Orthopedic MR market gets boost with Lunar sale

August 2, 2000

Siemens isn’t concerned about sharing the dedicated extremity MR market with GE Medical Systems, even though GE may soon be selling E-Scan, a system very similar to Siemens’ Jazz. Siemens’ business leaders regard GE’s entry into the

Siemens isn’t concerned about sharing the dedicated extremity MR market with GE Medical Systems, even though GE may soon be selling E-Scan, a system very similar to Siemens’ Jazz. Siemens’ business leaders regard GE’s entry into the market as a positive move that will raise awareness about the market segment.

GE’s signing of a definitive agreement to acquire Lunar of Madison, WI, last month placed the company alongside Siemens in the dedicated MR market and expanded its presence in the bone densitometry market.

Lunar makes four x-ray-based and two ultrasound bone densitometers. The small, publicly held company ventured into MR as an adjunct to its primary business of bone densitometry, which is addressed with equipment designed to qualitatively assess the risk of osteoporosis (MRI Industry Report, 6/00). Italy-based Esaote provides the E-Scan to Lunar and the Jazz to Siemens. The primary difference between the two systems is the interface, which for Jazz was customized to match that of other Siemens MR scanners (SCAN, 6/7/00).

Nancy Gillen, vice president of Siemens’ MR business unit, declined to divulge specific figures for the company’s Jazz system but said its sales have doubled in the last six months. The system has been on the market for only a year. Lunar reported this summer that sales of the E-Scan are up (SCAN 6/7/00).

Gillen said that from what she understands about the GE and Lunar agreement, GE will simply sell and market Lunar products. Siemens engineers, on the other hand, have had some input on the technology in the Jazz system.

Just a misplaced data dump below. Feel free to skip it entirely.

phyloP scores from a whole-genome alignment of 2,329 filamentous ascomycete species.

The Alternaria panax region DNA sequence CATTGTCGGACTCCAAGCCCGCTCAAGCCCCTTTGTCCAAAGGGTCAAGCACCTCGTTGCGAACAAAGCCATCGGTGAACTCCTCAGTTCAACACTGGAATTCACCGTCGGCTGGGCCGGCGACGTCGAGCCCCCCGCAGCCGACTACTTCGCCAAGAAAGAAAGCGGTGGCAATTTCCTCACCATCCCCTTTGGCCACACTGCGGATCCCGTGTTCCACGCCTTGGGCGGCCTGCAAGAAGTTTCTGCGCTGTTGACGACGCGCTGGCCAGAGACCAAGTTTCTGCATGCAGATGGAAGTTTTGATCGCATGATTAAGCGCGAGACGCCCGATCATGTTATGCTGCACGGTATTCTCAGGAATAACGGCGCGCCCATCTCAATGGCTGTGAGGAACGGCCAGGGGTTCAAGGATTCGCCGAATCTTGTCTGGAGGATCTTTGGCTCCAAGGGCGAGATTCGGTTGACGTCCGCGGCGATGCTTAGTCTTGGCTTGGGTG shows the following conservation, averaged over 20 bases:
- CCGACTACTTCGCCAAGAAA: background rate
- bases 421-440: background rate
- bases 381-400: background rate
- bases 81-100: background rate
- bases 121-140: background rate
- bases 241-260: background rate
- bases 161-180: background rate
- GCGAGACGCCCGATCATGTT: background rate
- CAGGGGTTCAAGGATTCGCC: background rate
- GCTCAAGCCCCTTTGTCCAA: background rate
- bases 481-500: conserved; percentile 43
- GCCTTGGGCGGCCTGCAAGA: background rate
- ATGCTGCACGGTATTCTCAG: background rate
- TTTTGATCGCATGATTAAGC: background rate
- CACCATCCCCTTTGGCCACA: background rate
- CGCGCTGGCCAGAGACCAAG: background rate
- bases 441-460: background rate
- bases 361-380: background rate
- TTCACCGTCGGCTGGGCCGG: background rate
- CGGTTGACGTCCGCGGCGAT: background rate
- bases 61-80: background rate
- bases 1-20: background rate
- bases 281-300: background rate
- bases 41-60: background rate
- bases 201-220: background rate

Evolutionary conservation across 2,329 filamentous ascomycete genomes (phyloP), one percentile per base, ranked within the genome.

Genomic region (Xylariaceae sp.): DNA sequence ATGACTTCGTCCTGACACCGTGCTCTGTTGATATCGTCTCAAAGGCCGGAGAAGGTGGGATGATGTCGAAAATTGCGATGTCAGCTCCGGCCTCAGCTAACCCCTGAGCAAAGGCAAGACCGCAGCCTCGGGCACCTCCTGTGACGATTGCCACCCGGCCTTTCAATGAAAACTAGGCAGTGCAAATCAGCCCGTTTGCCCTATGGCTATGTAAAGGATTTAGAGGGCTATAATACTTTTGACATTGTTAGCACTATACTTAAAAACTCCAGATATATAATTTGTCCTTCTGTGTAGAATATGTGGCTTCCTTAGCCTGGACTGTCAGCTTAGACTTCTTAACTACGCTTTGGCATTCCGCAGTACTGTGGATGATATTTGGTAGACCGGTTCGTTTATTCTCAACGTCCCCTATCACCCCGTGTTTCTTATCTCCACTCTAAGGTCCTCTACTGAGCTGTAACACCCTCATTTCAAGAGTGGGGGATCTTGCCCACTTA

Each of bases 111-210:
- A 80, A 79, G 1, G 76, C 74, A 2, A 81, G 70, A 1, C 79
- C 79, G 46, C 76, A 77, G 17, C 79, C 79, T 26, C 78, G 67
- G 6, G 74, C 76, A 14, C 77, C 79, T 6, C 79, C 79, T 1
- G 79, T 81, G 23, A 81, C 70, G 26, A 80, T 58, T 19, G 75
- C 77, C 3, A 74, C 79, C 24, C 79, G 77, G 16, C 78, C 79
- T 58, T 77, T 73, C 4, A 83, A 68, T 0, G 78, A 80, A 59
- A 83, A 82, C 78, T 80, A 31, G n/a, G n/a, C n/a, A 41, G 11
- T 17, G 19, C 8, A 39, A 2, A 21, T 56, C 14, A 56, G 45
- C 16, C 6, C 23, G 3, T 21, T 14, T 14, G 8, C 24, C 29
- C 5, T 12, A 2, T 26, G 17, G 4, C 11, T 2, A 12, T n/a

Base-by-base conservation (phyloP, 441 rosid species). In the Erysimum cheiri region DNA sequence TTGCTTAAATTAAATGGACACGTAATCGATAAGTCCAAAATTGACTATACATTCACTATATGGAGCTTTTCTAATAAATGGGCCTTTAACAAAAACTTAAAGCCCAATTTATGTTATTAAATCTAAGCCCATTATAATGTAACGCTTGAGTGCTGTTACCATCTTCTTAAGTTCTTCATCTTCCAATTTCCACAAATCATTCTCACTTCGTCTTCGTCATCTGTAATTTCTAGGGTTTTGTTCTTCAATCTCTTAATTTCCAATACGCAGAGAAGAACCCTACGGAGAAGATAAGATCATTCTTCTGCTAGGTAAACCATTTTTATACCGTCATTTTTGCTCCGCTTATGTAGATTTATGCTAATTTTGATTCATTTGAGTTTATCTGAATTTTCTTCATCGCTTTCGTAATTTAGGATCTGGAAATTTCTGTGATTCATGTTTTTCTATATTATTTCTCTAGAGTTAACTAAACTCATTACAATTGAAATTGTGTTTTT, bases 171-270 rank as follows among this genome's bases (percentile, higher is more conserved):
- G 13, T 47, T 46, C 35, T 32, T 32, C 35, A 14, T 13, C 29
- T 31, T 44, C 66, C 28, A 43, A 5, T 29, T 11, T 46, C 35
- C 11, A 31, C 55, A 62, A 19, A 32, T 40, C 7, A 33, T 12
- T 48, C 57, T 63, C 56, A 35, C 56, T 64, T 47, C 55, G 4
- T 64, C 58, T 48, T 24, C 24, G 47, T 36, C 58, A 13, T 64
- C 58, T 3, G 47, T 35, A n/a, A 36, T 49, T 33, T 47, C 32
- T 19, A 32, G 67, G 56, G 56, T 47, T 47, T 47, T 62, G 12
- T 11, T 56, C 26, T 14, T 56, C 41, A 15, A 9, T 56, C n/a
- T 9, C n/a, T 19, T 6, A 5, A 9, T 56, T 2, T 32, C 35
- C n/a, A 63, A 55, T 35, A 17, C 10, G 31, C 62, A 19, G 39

“(With Siemens) the customer has access to a manufacturer with a great deal of experience in MR,” Gillen said.

The deal between GE and Lunar is currently undergoing regulatory review, so GE cannot release specific information about what products it will offer or any other customer benefits, said GE spokesperson Tesha Urban.

Esaote marketing director Wim Van Kemenade said his company couldn’t comment about GE’s acquisition of Lunar until they know more about the agreement.

What is clear is the potential growth of the orthopedic medicine industry. The National Osteoporosis Foundation estimates that 1.5 million people in the U.S. experience osteoporotic fractures every year and another 18 million are at risk for developing the disease.

About a dozen companies currently offer devices capable of measuring bone density and more are continuing to enter the market. In June, Alara of Hayward, CA, received 510(k) clearance to market the MetriScan, a tabletop device that allows physicians to perform bone mineral density testing on patients at risk for osteoporosis and related bone fractures.